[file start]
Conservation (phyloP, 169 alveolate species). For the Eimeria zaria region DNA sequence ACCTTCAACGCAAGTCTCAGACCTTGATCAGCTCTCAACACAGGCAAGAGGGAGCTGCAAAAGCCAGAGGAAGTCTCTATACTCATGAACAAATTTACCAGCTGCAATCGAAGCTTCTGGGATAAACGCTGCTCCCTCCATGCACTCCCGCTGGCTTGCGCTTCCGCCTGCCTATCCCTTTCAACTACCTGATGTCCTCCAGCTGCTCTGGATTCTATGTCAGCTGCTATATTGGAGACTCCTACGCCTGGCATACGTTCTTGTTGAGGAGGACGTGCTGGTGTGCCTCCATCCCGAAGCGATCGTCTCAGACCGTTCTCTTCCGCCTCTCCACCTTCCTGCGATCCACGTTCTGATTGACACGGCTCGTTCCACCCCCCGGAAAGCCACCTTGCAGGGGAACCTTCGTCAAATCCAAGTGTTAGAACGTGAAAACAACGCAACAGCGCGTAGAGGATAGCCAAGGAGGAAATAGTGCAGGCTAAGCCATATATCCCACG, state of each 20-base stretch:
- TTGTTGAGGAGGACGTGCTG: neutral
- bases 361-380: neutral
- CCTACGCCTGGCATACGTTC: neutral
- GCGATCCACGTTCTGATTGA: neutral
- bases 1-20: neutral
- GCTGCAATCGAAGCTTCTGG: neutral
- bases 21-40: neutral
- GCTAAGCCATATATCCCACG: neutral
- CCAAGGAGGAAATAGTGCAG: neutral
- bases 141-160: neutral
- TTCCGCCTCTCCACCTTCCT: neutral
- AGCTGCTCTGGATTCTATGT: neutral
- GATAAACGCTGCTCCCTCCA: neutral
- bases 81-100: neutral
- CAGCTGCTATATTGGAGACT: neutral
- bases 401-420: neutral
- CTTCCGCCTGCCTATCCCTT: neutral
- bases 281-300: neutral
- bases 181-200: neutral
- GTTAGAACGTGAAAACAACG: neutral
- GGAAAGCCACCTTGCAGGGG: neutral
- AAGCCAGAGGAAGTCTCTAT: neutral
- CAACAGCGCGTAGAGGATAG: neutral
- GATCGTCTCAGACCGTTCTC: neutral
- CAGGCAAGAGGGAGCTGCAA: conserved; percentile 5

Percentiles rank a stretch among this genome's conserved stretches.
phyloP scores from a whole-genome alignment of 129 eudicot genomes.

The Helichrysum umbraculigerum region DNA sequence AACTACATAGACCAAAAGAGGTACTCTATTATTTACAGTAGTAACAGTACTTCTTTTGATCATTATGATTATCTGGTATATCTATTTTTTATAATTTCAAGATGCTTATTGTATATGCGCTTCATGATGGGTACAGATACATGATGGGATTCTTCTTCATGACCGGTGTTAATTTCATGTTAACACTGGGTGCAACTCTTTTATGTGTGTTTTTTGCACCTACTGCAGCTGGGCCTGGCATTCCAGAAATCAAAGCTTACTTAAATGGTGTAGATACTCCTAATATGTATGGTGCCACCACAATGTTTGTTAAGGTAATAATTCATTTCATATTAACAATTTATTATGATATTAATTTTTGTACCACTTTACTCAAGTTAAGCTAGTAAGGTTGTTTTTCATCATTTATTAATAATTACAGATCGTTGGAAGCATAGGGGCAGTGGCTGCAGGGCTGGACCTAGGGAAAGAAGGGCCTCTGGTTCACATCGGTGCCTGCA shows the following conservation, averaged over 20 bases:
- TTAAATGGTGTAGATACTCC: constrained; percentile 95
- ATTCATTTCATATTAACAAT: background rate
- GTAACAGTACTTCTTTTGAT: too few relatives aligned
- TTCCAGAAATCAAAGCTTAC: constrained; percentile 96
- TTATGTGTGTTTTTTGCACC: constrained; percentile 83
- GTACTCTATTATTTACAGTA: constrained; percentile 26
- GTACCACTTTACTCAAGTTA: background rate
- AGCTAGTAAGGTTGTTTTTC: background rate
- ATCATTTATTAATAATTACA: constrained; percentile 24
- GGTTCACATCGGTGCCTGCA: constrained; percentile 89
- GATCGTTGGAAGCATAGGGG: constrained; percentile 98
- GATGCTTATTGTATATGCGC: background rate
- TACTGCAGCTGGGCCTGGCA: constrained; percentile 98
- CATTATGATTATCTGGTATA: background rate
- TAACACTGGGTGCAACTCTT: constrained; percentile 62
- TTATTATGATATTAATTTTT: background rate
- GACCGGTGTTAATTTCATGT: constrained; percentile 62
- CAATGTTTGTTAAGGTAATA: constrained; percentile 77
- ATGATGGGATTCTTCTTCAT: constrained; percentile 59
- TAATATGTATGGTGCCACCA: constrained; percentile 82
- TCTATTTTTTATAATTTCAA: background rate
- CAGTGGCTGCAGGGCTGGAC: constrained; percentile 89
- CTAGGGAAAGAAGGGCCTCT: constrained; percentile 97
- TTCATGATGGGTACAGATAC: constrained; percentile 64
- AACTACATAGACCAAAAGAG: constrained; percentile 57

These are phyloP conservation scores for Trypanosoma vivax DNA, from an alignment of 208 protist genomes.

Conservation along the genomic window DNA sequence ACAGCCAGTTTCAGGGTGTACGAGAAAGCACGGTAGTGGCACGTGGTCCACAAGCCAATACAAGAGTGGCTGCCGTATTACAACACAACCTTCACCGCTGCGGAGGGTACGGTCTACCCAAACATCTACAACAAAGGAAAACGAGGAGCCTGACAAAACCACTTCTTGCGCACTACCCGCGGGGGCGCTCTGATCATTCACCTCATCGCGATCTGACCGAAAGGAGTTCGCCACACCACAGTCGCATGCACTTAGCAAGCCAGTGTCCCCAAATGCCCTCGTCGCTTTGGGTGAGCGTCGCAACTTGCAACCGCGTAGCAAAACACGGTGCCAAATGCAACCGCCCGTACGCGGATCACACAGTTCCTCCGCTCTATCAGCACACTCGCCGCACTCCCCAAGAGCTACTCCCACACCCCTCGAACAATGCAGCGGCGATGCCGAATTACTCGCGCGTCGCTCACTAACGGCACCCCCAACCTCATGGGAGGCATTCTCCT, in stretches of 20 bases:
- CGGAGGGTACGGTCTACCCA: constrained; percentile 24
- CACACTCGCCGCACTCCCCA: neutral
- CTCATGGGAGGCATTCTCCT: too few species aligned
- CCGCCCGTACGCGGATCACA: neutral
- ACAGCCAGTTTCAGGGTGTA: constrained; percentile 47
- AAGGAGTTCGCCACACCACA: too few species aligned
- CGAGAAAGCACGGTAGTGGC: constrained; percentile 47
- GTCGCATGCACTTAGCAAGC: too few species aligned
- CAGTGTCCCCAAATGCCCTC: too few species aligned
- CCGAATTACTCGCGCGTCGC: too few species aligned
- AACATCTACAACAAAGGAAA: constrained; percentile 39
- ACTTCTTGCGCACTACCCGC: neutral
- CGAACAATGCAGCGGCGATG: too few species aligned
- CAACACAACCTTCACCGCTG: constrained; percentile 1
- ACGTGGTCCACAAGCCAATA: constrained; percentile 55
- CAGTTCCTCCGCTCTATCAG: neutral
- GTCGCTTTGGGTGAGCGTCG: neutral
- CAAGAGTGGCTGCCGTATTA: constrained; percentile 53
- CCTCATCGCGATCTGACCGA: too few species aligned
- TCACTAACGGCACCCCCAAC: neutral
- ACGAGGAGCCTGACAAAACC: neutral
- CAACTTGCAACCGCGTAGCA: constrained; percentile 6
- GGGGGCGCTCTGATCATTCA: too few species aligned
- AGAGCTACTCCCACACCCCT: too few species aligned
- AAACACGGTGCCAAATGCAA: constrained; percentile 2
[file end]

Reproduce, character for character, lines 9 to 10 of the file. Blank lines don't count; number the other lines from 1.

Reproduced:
- GCTAAGCCATATATCCCACG: neutral
- CCAAGGAGGAAATAGTGCAG: neutral